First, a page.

Cost of sales for the six months ended December 31, 2014 was $407,199 compared with $343,855 in the prior year, which was an increase of $63,344. The increase in cost of sales relates to expenses incurred with managing and operating the Senteeko Tea Estate. In future periods, costs associated with running the factory will be included in cost of sales.
Our total expenses for the three months ended December 31, 2014 were $1,010,430 compared to $1,160,578 for the same period of the prior year which was a decrease of $191,485. The primary decrease resulted from Salaries & Wages, which went from $914,004 to $529,437 owning to the compensation expense attributed to common stock issuable under employment contracts which varies due to fluctuation in stock price. Expenses in 2014 consisted primarily of salaries of $529,437, professional services of $128,350 and general and administrative expenses of $121,755. Comparable expenses in 2013 consisted of salaries of $914,004, professional services of $31,498 and general and administrative expenses of $21,307. Professional services increased due to higher legal fees.
Our total expenses for the six months ended December 31, 2014 were $2,142,103 compared to $1,614,684 for the same period of the prior year which was an increase of $485,883. The primary decrease resulted from Professional Fees, which went from $71,206 to $378,332 owning to increased legal expenses. Additional Expenses in 2014 consisted primarily of salaries of $1,047,781, rent of $216,997, and general and administrative expenses of $284,029. Comparable expenses in 2013 consisted of salaries of $1,038,196, rent of $241,625 and general and administrative expenses of $102,326. General and Administrative expenses increased in South Africa due to expanded operations as the facility neared completion in late 2014.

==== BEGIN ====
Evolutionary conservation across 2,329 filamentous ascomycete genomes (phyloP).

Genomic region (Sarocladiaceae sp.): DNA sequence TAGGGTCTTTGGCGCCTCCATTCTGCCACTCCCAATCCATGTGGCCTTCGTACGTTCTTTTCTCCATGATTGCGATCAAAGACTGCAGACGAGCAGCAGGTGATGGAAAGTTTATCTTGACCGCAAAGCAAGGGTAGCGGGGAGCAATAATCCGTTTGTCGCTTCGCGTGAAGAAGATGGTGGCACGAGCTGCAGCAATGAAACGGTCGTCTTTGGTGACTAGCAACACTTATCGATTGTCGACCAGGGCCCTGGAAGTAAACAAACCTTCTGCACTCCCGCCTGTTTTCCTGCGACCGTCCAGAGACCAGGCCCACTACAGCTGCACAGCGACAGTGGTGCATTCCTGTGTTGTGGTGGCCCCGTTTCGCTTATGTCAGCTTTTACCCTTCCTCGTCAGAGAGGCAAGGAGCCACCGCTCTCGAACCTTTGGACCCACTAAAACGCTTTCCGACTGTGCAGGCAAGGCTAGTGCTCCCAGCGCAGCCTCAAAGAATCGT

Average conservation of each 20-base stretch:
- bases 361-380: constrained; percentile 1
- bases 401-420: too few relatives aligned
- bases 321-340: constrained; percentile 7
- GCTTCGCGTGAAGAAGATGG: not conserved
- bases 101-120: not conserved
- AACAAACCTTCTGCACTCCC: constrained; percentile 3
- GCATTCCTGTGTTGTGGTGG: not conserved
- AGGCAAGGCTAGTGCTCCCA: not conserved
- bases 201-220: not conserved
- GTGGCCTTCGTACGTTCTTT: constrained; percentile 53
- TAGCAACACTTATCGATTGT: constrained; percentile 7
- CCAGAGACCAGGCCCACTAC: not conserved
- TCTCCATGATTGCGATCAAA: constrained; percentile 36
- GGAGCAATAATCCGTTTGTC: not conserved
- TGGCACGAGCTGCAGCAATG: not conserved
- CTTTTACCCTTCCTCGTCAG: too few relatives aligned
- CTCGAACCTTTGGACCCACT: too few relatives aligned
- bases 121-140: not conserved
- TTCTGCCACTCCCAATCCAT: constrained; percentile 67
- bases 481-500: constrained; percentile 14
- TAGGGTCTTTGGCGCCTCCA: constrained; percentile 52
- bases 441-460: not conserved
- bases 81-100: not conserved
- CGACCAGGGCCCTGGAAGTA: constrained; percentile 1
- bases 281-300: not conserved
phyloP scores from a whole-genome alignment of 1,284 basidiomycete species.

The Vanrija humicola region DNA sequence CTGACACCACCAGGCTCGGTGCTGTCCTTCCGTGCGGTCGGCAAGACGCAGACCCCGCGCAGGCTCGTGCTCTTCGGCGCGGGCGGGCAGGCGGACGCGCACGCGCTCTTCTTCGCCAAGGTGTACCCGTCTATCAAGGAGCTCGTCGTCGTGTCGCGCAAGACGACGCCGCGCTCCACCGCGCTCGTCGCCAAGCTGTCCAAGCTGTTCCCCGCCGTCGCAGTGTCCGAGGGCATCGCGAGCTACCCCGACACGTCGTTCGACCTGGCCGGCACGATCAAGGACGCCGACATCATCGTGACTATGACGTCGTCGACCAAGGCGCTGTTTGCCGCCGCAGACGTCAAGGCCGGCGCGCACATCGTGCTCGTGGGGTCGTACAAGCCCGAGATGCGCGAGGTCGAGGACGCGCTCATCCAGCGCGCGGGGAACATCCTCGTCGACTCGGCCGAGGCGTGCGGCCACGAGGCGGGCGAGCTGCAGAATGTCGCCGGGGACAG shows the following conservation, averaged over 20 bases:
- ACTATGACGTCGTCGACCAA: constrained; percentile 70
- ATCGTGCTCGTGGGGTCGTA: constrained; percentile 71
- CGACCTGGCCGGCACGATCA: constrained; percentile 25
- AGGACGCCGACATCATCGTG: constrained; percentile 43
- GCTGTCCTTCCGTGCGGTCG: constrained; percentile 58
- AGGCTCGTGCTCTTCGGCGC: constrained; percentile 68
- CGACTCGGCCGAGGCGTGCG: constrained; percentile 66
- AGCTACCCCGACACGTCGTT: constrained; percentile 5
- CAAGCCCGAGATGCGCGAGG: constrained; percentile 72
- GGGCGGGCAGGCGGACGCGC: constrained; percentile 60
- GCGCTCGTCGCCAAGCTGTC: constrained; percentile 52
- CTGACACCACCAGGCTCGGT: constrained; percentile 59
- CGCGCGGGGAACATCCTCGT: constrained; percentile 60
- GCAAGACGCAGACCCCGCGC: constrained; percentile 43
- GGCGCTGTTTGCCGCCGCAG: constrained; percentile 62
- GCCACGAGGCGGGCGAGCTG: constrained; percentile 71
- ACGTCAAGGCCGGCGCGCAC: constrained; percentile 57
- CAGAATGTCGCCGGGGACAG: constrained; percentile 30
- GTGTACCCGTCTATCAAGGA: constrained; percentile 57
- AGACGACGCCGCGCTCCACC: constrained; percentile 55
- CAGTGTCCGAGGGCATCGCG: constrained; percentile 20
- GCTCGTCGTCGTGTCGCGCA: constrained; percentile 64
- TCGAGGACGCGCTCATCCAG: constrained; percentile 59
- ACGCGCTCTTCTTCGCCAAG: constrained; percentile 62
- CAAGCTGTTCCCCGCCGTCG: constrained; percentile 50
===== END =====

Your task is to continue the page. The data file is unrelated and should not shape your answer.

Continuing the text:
OTHER INCOME & EXPENSES
Other Income and Expenses for the three and six months ended December 31, 2014 were ($133,925) and $531,018, respectively, compared to ($2,006,259) and ($2,326,118) for the three and six months ended December 31, 2013, respectively. During the six months ended December 31, 2014, Other Income included $781,535 received as settlement proceeds, while in 2013, Other Expense included $2,086,436 in Derivative Interest recorded from the conversion potential of debentures issued and outstanding. Derivative Interest is recorded on debt instruments that can be converted into common stock and is determined based on the value of the potential number of shares that could be issued on conversion assuming historical price fluctuations.
LIQUIDITY AND CAPITAL RESOURCES
For the six months ended December 31, 2014, the Company used cash in operating activities totaling $985,110, which was primarily attributable to a loss from operations and currency fluctuations offset by the value of stock issued for services and a decrease in related party receivables. Cash used in investing activities was $843,062, which consisted of the purchase of fixed assets to be used in production activities. Cash provided by financing activities was $2,602,758 generated by third party loans of $2,344,170 and the sale of common stock of $276,700. As of December 31, 2014, the Company had current assets of $1,140,699 compared to current liabilities of $288,186.
PLAN OF OPERATION
The Company’s long-term existence is dependent upon our ability to execute our operating plan and to obtain additional debt or equity financing to fund payment of obligations and provide working capital for operations. In April 2012, the Company through majority-owned subsidiaries of Dunn Roman Holdings Africa (Pty) Limited, executed final loan documents on a 100 million Rand (approx. $9.5 million at current rate of exchange) financing with the Land and Agriculture Bank of South Africa and began rehabilitating the Senteeko Tea Estate so that it can begin producing 10 metric tons of tea leaf per day in 2015, increasing to 20 tons per day by 2016. The company has also completed construction of the factory and associated equipment necessary to begin the extraction process on live botanical matter, including green tea and citrus, with the factory becoming operational in December 2014. The facility commenced processing green tea material for its Phytofare� Catechin Complex in January 2015 with sales anticipated for the first quarter 2015.
CRITICAL ACCOUNTING POLICIES